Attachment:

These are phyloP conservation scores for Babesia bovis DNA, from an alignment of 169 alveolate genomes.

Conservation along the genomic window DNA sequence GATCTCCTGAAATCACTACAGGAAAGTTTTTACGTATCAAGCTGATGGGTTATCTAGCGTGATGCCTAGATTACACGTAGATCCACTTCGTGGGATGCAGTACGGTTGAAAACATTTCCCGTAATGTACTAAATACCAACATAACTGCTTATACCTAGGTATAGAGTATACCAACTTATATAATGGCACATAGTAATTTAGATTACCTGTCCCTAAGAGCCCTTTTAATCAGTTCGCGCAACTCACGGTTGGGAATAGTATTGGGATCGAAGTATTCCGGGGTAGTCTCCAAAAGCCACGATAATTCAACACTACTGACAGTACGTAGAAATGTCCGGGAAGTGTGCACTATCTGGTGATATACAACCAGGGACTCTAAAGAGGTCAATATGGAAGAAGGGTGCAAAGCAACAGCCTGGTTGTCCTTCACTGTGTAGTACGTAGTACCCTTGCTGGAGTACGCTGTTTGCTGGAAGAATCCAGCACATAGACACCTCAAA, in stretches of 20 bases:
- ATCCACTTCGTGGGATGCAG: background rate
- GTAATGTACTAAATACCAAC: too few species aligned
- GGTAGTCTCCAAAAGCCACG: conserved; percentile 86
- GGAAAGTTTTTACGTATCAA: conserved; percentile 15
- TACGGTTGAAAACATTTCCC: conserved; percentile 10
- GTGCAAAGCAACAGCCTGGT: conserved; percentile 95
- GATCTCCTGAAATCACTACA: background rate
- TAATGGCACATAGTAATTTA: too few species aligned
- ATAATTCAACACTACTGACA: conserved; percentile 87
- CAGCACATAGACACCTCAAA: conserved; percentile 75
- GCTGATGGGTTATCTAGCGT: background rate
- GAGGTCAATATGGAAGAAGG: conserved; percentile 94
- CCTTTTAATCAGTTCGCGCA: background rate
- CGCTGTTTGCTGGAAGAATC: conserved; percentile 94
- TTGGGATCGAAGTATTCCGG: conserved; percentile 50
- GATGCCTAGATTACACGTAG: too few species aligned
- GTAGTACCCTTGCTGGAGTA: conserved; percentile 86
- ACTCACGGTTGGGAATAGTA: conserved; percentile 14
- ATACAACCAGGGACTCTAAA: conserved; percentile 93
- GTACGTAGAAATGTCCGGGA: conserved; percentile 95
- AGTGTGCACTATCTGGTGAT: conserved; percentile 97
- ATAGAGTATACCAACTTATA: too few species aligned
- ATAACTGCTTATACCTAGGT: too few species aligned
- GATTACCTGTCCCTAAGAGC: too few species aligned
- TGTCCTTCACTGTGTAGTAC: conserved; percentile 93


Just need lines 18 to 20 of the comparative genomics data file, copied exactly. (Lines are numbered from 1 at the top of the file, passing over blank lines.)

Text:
- GATGCCTAGATTACACGTAG: too few species aligned
- GTAGTACCCTTGCTGGAGTA: conserved; percentile 86
- ACTCACGGTTGGGAATAGTA: conserved; percentile 14